/var/www/vhosts/carolynedgar.com/httpdocs/wp-content/plugins/jquery-slider-for-featured-content/featured-posts.php

Frank Ocean: Coming Out As a Man in Love

11 Jul 2012

written by Carolyn

MP900396129

Much has been written already about singer-songwriter Frank Ocean’s revelation that his first love was a man. dream hampton’s gorgeous open letter to Ocean speaks volumes about the bravery of Ocean coming out as – well, as a man who fell in love with another man, since that’s all he has revealed to date.

After reading Ocean’s notes about love, I’ve been thinking a lot about love and bravery, but not necessarily in relation to sexual orientation and identification. In sharing what hampton calls “one of the most intimate things that ever happened” to him -”falling in love with someone who wasn’t brave enough to love you back” -  Ocean’s real bravery was in writing about love.

This brilliant evocation of the feeling of first love took me back to my own first love, many many summers ago.

At the time, I thought I was a veteran of love. I was in a long-term relationship that had grown stale over distance and time. Yet we held on to the notion of being together, “togetherness” meaning, for me, that he was who I would wind up with after law school if I couldn’t find anyone else before I graduated. My mother was more attached to the idea of my marrying him than I was, and remained so till the end. (Up until the last time I saw her before she died, my mother would ask me why I never called him after my divorce. Mothers. Sigh.)

But like Ocean, it wasn’t until I met the man I think of as my real first love that I knew what being in love was really about.

Ocean wrote, “On the days we were together, time would glide.”

I remember almost every moment I spent with him that summer 20 years ago. His eyes. His smile. Our laughter.

“By the time I realized I was in love, it was malignant. It was hopeless. There was no escaping. No negotiating with the feeling. No choice.”

There’s no negotiating with the feeling, but there is a point where you decide to let yourself go, to allow yourself to fall, to run with it and damn the consequences.

It was freeing, that feeling.

“He said kind things. He did his best. But he wouldn’t admit the same.”

I remember crying in a hotel room, upset because my love never returned my “I love you”s. That we were in a hotel room and not at his house, or mine, was a giant red flashing DANGER sign I conveniently overlooked. At some point in love, you get wedded to the notion of yourself in love and the notion that the other person feels exactly the same. Only in hindsight are you able to appreciate all the signs that the other person didn’t feel the same way.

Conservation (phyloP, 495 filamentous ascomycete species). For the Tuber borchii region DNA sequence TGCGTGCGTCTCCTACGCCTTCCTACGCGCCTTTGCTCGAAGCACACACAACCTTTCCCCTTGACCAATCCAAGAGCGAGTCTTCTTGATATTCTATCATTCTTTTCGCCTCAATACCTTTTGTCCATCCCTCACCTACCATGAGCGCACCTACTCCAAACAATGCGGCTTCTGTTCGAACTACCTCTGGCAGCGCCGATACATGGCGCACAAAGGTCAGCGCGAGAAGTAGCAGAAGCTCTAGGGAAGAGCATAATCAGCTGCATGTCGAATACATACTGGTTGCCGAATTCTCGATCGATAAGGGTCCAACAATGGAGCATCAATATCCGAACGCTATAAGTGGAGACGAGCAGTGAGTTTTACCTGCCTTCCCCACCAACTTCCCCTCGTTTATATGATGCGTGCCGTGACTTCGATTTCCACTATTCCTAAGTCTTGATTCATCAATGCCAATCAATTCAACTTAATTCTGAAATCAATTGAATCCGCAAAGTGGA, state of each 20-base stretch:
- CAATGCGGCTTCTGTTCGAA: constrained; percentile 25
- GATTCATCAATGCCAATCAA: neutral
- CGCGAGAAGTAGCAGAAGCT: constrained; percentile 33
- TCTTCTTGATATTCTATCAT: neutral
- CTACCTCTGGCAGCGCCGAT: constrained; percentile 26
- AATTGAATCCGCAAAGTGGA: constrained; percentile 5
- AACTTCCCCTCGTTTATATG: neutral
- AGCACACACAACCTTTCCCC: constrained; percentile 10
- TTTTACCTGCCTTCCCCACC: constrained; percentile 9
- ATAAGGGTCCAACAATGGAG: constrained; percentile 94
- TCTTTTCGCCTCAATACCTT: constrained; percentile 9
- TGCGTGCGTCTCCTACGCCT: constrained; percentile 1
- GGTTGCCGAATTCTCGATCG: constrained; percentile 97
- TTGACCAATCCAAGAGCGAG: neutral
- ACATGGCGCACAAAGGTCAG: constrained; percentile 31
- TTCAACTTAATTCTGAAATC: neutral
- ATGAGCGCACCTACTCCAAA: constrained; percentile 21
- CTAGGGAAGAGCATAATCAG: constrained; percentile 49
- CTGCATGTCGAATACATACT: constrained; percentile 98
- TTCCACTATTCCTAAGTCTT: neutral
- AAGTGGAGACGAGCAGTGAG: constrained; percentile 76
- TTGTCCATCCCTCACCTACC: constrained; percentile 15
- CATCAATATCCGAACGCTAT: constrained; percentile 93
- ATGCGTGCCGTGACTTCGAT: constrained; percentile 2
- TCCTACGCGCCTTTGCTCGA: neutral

That night, and only that night, he said it: “I love you.” Even through the fog of my tears, I wasn’t convinced he meant it. His words came from his throat, not his heart. My ears heard what they wanted to hear. We continued for another day, another night.

Of course it didn’t last. I’ve written about him before. It turned out my first love was engaged to someone else.

“I kept up a peculiar friendship with him because I couldn’t imagine keeping up my life without him. I struggled to master myself and my emotions.”

I didn’t break things off with him immediately after I found out. It took a few weeks – including a charade in which he claimed to have ended things with her. I ended it when I found out she was back and probably hadn’t really left.

My love was like an alien in search of a host. I knew I couldn’t give that real love to my putative first love. I ended the long-term relationship, breaking both his heart and my mother’s. And then I rebounded, hard, for the very next guy who came along.

After the rebound relationship also went up in flames, I sought to master love. Like Ocean, I sought to “master myself and my emotions.” I didn’t want to feel that raw, that exposed, anymore. I had lovers, but kept myself – my heart – out of it. That didn’t feel right, either.

Then I met my ex. I was ready for something. He was something. It wasn’t love, though I tried to tell myself it was. He knew I didn’t love him before I did.

And now? Ocean is right – we are all “wanting to be  seen, touched, heard, paid attention to.” Like Ocean, I’m grateful to my first love, even though it wasn’t what I hoped it could be. I keep returning to this relationship in my own mind, not because I’m searching for the high of that first love, but because I’m constantly seeking to understand the lessons to be learned from this love, from my failed marriage, from all the relationships that have led me to this moment in my life, this moment when I’m still contemplating love and what it means for me in my current relationship. I’m looking beyond my partners’ flaws to my own flaws that led me to choose them. Ultimately, those are the only ones I’m capable of knowing, and at least trying to fix.

Perhaps first love teaches you nothing more than the knowledge that love is possible. We still have to determine how that knowledge actually applies to the person before us, and whether or not we’re willing to let go, or….let go.


Comments are closed for this post.

© 2014 Carolyn Edgar
site by